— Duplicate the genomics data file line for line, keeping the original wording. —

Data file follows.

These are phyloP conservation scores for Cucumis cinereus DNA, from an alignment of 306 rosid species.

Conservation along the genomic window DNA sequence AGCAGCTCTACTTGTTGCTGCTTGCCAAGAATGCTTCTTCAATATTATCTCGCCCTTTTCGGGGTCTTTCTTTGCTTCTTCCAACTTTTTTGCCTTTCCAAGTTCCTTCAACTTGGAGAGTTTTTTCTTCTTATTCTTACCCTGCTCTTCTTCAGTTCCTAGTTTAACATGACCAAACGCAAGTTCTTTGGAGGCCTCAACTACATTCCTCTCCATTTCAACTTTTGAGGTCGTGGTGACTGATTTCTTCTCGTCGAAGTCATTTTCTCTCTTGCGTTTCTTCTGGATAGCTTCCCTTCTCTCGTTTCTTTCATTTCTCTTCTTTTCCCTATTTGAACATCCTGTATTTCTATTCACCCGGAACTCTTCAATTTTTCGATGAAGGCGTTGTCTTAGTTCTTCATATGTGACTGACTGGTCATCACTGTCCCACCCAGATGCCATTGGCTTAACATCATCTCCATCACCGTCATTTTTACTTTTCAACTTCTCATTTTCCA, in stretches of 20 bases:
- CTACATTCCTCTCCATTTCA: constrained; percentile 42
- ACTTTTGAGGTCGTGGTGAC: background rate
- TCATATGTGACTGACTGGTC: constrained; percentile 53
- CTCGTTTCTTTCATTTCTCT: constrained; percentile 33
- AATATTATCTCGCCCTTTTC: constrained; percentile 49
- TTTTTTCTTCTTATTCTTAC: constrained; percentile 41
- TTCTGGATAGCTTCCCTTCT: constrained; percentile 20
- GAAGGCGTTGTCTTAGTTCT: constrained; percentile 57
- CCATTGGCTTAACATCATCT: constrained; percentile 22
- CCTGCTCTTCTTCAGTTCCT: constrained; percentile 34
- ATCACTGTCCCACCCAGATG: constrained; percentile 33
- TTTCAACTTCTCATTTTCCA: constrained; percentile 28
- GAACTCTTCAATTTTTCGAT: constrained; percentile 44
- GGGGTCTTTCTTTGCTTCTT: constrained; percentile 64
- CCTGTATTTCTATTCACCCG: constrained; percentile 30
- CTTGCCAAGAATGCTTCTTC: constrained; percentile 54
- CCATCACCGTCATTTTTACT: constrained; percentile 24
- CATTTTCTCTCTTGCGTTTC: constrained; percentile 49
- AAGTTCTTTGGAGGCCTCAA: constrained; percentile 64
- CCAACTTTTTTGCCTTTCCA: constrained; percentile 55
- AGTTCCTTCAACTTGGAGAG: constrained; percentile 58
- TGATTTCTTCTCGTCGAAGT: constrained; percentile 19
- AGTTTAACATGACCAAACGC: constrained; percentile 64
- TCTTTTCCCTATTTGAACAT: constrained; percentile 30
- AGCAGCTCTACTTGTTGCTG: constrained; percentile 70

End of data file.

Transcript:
These are phyloP conservation scores for Cucumis cinereus DNA, from an alignment of 306 rosid species.

Conservation along the genomic window DNA sequence AGCAGCTCTACTTGTTGCTGCTTGCCAAGAATGCTTCTTCAATATTATCTCGCCCTTTTCGGGGTCTTTCTTTGCTTCTTCCAACTTTTTTGCCTTTCCAAGTTCCTTCAACTTGGAGAGTTTTTTCTTCTTATTCTTACCCTGCTCTTCTTCAGTTCCTAGTTTAACATGACCAAACGCAAGTTCTTTGGAGGCCTCAACTACATTCCTCTCCATTTCAACTTTTGAGGTCGTGGTGACTGATTTCTTCTCGTCGAAGTCATTTTCTCTCTTGCGTTTCTTCTGGATAGCTTCCCTTCTCTCGTTTCTTTCATTTCTCTTCTTTTCCCTATTTGAACATCCTGTATTTCTATTCACCCGGAACTCTTCAATTTTTCGATGAAGGCGTTGTCTTAGTTCTTCATATGTGACTGACTGGTCATCACTGTCCCACCCAGATGCCATTGGCTTAACATCATCTCCATCACCGTCATTTTTACTTTTCAACTTCTCATTTTCCA, in stretches of 20 bases:
- CTACATTCCTCTCCATTTCA: constrained; percentile 42
- ACTTTTGAGGTCGTGGTGAC: background rate
- TCATATGTGACTGACTGGTC: constrained; percentile 53
- CTCGTTTCTTTCATTTCTCT: constrained; percentile 33
- AATATTATCTCGCCCTTTTC: constrained; percentile 49
- TTTTTTCTTCTTATTCTTAC: constrained; percentile 41
- TTCTGGATAGCTTCCCTTCT: constrained; percentile 20
- GAAGGCGTTGTCTTAGTTCT: constrained; percentile 57
- CCATTGGCTTAACATCATCT: constrained; percentile 22
- CCTGCTCTTCTTCAGTTCCT: constrained; percentile 34
- ATCACTGTCCCACCCAGATG: constrained; percentile 33
- TTTCAACTTCTCATTTTCCA: constrained; percentile 28
- GAACTCTTCAATTTTTCGAT: constrained; percentile 44
- GGGGTCTTTCTTTGCTTCTT: constrained; percentile 64
- CCTGTATTTCTATTCACCCG: constrained; percentile 30
- CTTGCCAAGAATGCTTCTTC: constrained; percentile 54
- CCATCACCGTCATTTTTACT: constrained; percentile 24
- CATTTTCTCTCTTGCGTTTC: constrained; percentile 49
- AAGTTCTTTGGAGGCCTCAA: constrained; percentile 64
- CCAACTTTTTTGCCTTTCCA: constrained; percentile 55
- AGTTCCTTCAACTTGGAGAG: constrained; percentile 58
- TGATTTCTTCTCGTCGAAGT: constrained; percentile 19
- AGTTTAACATGACCAAACGC: constrained; percentile 64
- TCTTTTCCCTATTTGAACAT: constrained; percentile 30
- AGCAGCTCTACTTGTTGCTG: constrained; percentile 70